ARM (NASDAQ:ARMH) just acquired SensiNode, a Finland-based start-up developing software for the Internet of Things ("IOT"). While the acquisition seems small, the stakes are huge: The Internet of Things reflects a huge number of new devices that will need chips. And huge means huge - predictions range from 30 Billion to 50 Billion IoT devices by 2020. ARM is in a race to this market with Qualcomm (NASDAQ:QCOM), Intel (NASDAQ:INTC), Texas Instruments (NASDAQ:TXN) and many other chip makers.
The idea of the Internet of Things is simple and in many ways appealing: Put a tiny computer chip, and some form of wireless communication, inside thousands of every-day objects, appliances and sensors, and the Internet and mobile apps will extend to real-world things that matter to us. We'll be able to navigate on our smartphones to our lost key chain just as we navigate to a store. We'll be able to turn on our air conditioning from our smartphones just as we make a bank transaction. We'll get a notification when our cash drawer at home is opened just as we get notifications of chat requests. Our bathroom lights can turn on automatically when our toddler gets out of bed, just as they turn on by a timer when we're on vacation. And we can start our coffee maker with our tablets while we're still in bed just as we check the morning's headlines.
Dozens of technology companies are in a race to capture pieces of the Internet of Things market. Mobile companies like Google (NASDAQ:GOOG), Microsoft (NASDAQ:MSFT) and Apple (NASDAQ:AAPL) want the Internet of Things to center around, you guessed it, our mobile devices. Cisco (NASDAQ:CSCO) is focusing on the network routers that ties the "things" together. General Electric (NYSE:GE) is focusing on the appliances that will connect to the Internet of Things. And IBM (NYSE:IBM) is focusing on the servers that will power the analysis and integration of huge quantities of data. All of these companies and many others are actively researching Internet of Things technologies in their respective areas.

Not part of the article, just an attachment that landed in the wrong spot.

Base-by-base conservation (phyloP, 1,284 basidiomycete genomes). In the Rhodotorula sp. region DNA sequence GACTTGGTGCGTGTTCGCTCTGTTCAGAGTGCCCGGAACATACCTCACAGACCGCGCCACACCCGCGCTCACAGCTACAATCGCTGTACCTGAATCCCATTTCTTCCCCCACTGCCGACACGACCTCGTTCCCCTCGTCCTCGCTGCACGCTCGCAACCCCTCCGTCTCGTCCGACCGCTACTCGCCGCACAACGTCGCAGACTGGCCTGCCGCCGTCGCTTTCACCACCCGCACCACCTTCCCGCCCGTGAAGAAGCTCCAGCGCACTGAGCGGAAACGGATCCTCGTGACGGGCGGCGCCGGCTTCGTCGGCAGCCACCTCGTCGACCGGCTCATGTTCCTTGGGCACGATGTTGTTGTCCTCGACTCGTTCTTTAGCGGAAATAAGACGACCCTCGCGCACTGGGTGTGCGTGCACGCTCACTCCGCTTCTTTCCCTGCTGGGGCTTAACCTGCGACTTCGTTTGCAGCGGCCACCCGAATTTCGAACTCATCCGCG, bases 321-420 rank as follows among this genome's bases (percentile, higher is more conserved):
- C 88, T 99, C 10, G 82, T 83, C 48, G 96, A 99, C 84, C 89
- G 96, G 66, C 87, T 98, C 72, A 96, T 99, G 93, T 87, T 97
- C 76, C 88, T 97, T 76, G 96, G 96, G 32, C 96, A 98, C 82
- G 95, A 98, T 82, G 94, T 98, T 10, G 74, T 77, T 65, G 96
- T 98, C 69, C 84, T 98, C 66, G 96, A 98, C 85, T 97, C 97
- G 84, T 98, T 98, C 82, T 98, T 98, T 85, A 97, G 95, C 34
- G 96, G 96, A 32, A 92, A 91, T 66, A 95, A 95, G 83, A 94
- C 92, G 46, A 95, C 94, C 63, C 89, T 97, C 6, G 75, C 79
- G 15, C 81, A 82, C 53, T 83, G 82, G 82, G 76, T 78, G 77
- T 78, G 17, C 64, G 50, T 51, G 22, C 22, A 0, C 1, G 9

But the common denominator of all the views of the Internet of Things is that the "things" will need computer chips for processing and wireless connectivity. Some things will do simple things, like respond to wireless signals with their identities. Some will do slightly more, such as digitizing sensor data and transmitting it wirelessly. Some will be more interactive, such as receiving wireless commands to turn something on or off or otherwise take action. And some will be more intelligent, interpreting sensor data and transmitting only when specific conditions are met, or giving information only to wireless queries that meet security requirements. All of these require chips.
But the Internet of Things brings new requirements for chips. Just as smartphones and other mobile devices have to consume a lot less power than PC and laptop chips, chips for the Internet of Things will need to consume much less power, lasting months or years on a single battery rather than being recharged routinely. Their wireless connectivity will need to idle on low power and communicate using a wider variety of protocols than Wi-Fi and Bluetooth, including RFID-like passive protocols. They will need to offer a variety of levels of capabilities and specialization. All these considerations and more make the Internet of Things as different a chip market from mobile devices as mobile devices were from PCs.